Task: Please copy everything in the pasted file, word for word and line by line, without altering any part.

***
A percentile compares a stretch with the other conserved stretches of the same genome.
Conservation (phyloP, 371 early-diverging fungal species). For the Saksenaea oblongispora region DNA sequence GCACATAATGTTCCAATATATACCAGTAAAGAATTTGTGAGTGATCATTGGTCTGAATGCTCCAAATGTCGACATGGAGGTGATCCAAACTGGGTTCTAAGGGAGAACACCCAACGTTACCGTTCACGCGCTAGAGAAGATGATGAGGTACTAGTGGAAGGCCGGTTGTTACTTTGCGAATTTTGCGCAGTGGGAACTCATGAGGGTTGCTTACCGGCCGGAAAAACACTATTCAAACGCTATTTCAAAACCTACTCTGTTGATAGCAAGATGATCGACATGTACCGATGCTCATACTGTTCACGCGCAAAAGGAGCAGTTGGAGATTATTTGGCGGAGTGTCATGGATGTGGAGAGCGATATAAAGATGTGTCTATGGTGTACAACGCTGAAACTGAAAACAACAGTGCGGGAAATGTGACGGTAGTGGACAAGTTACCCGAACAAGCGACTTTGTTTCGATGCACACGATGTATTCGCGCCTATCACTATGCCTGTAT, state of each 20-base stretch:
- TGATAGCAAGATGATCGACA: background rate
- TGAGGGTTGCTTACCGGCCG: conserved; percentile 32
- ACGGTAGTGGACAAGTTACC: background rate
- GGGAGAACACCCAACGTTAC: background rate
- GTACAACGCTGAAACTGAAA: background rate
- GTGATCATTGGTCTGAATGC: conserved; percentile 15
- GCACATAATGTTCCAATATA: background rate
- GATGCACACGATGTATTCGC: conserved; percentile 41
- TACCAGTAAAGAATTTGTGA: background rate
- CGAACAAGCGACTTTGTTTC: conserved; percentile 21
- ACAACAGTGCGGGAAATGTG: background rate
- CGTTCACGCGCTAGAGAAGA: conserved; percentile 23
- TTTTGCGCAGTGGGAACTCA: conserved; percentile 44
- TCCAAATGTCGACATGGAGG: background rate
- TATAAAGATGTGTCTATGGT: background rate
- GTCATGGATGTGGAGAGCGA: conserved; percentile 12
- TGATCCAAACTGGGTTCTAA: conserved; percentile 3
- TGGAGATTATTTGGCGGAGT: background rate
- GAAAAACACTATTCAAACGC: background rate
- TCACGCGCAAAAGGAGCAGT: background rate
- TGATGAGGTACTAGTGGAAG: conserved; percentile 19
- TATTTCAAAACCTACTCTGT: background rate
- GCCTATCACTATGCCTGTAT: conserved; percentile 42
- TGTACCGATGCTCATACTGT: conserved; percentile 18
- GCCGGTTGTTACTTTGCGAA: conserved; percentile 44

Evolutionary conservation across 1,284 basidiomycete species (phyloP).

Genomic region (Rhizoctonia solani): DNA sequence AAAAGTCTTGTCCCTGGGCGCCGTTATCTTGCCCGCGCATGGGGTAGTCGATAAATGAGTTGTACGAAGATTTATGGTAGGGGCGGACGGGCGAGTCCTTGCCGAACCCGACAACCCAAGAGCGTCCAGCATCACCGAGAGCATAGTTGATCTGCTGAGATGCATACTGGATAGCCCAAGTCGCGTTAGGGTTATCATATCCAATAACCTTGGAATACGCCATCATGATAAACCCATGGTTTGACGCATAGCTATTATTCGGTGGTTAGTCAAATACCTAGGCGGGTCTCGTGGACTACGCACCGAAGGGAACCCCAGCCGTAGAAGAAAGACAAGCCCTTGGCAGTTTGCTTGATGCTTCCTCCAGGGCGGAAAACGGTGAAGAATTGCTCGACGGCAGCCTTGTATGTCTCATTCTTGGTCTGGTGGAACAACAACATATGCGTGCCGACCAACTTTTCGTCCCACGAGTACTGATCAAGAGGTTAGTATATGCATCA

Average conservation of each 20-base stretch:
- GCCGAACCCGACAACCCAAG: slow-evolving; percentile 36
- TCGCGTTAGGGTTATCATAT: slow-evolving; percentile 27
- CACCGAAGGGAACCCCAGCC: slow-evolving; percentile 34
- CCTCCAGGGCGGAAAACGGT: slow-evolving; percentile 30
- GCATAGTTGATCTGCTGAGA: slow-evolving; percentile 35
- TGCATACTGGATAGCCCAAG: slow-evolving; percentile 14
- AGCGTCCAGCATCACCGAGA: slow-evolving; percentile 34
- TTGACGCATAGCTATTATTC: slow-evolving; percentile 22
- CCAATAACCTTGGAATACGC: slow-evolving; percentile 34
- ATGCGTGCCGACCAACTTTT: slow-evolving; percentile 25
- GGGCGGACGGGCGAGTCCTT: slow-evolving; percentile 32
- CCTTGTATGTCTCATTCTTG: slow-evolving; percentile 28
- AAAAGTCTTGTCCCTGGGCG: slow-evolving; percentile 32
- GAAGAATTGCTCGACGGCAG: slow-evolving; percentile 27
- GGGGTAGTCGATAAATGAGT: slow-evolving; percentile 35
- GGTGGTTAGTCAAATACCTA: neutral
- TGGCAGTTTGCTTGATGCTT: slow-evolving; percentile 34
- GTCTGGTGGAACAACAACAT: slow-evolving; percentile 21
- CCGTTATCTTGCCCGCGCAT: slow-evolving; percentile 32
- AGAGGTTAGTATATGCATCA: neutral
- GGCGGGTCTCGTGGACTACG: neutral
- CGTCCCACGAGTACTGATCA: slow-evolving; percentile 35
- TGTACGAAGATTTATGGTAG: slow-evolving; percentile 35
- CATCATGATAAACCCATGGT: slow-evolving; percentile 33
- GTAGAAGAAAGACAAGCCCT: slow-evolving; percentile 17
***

A percentile compares a stretch with the other conserved stretches of the same genome.
Conservation (phyloP, 371 early-diverging fungal species). For the Saksenaea oblongispora region DNA sequence GCACATAATGTTCCAATATATACCAGTAAAGAATTTGTGAGTGATCATTGGTCTGAATGCTCCAAATGTCGACATGGAGGTGATCCAAACTGGGTTCTAAGGGAGAACACCCAACGTTACCGTTCACGCGCTAGAGAAGATGATGAGGTACTAGTGGAAGGCCGGTTGTTACTTTGCGAATTTTGCGCAGTGGGAACTCATGAGGGTTGCTTACCGGCCGGAAAAACACTATTCAAACGCTATTTCAAAACCTACTCTGTTGATAGCAAGATGATCGACATGTACCGATGCTCATACTGTTCACGCGCAAAAGGAGCAGTTGGAGATTATTTGGCGGAGTGTCATGGATGTGGAGAGCGATATAAAGATGTGTCTATGGTGTACAACGCTGAAACTGAAAACAACAGTGCGGGAAATGTGACGGTAGTGGACAAGTTACCCGAACAAGCGACTTTGTTTCGATGCACACGATGTATTCGCGCCTATCACTATGCCTGTAT, state of each 20-base stretch:
- TGATAGCAAGATGATCGACA: background rate
- TGAGGGTTGCTTACCGGCCG: conserved; percentile 32
- ACGGTAGTGGACAAGTTACC: background rate
- GGGAGAACACCCAACGTTAC: background rate
- GTACAACGCTGAAACTGAAA: background rate
- GTGATCATTGGTCTGAATGC: conserved; percentile 15
- GCACATAATGTTCCAATATA: background rate
- GATGCACACGATGTATTCGC: conserved; percentile 41
- TACCAGTAAAGAATTTGTGA: background rate
- CGAACAAGCGACTTTGTTTC: conserved; percentile 21
- ACAACAGTGCGGGAAATGTG: background rate
- CGTTCACGCGCTAGAGAAGA: conserved; percentile 23
- TTTTGCGCAGTGGGAACTCA: conserved; percentile 44
- TCCAAATGTCGACATGGAGG: background rate
- TATAAAGATGTGTCTATGGT: background rate
- GTCATGGATGTGGAGAGCGA: conserved; percentile 12
- TGATCCAAACTGGGTTCTAA: conserved; percentile 3
- TGGAGATTATTTGGCGGAGT: background rate
- GAAAAACACTATTCAAACGC: background rate
- TCACGCGCAAAAGGAGCAGT: background rate
- TGATGAGGTACTAGTGGAAG: conserved; percentile 19
- TATTTCAAAACCTACTCTGT: background rate
- GCCTATCACTATGCCTGTAT: conserved; percentile 42
- TGTACCGATGCTCATACTGT: conserved; percentile 18
- GCCGGTTGTTACTTTGCGAA: conserved; percentile 44

Evolutionary conservation across 1,284 basidiomycete species (phyloP).

Genomic region (Rhizoctonia solani): DNA sequence AAAAGTCTTGTCCCTGGGCGCCGTTATCTTGCCCGCGCATGGGGTAGTCGATAAATGAGTTGTACGAAGATTTATGGTAGGGGCGGACGGGCGAGTCCTTGCCGAACCCGACAACCCAAGAGCGTCCAGCATCACCGAGAGCATAGTTGATCTGCTGAGATGCATACTGGATAGCCCAAGTCGCGTTAGGGTTATCATATCCAATAACCTTGGAATACGCCATCATGATAAACCCATGGTTTGACGCATAGCTATTATTCGGTGGTTAGTCAAATACCTAGGCGGGTCTCGTGGACTACGCACCGAAGGGAACCCCAGCCGTAGAAGAAAGACAAGCCCTTGGCAGTTTGCTTGATGCTTCCTCCAGGGCGGAAAACGGTGAAGAATTGCTCGACGGCAGCCTTGTATGTCTCATTCTTGGTCTGGTGGAACAACAACATATGCGTGCCGACCAACTTTTCGTCCCACGAGTACTGATCAAGAGGTTAGTATATGCATCA

Average conservation of each 20-base stretch:
- GCCGAACCCGACAACCCAAG: slow-evolving; percentile 36
- TCGCGTTAGGGTTATCATAT: slow-evolving; percentile 27
- CACCGAAGGGAACCCCAGCC: slow-evolving; percentile 34
- CCTCCAGGGCGGAAAACGGT: slow-evolving; percentile 30
- GCATAGTTGATCTGCTGAGA: slow-evolving; percentile 35
- TGCATACTGGATAGCCCAAG: slow-evolving; percentile 14
- AGCGTCCAGCATCACCGAGA: slow-evolving; percentile 34
- TTGACGCATAGCTATTATTC: slow-evolving; percentile 22
- CCAATAACCTTGGAATACGC: slow-evolving; percentile 34
- ATGCGTGCCGACCAACTTTT: slow-evolving; percentile 25
- GGGCGGACGGGCGAGTCCTT: slow-evolving; percentile 32
- CCTTGTATGTCTCATTCTTG: slow-evolving; percentile 28
- AAAAGTCTTGTCCCTGGGCG: slow-evolving; percentile 32
- GAAGAATTGCTCGACGGCAG: slow-evolving; percentile 27
- GGGGTAGTCGATAAATGAGT: slow-evolving; percentile 35
- GGTGGTTAGTCAAATACCTA: neutral
- TGGCAGTTTGCTTGATGCTT: slow-evolving; percentile 34
- GTCTGGTGGAACAACAACAT: slow-evolving; percentile 21
- CCGTTATCTTGCCCGCGCAT: slow-evolving; percentile 32
- AGAGGTTAGTATATGCATCA: neutral
- GGCGGGTCTCGTGGACTACG: neutral
- CGTCCCACGAGTACTGATCA: slow-evolving; percentile 35
- TGTACGAAGATTTATGGTAG: slow-evolving; percentile 35
- CATCATGATAAACCCATGGT: slow-evolving; percentile 33
- GTAGAAGAAAGACAAGCCCT: slow-evolving; percentile 17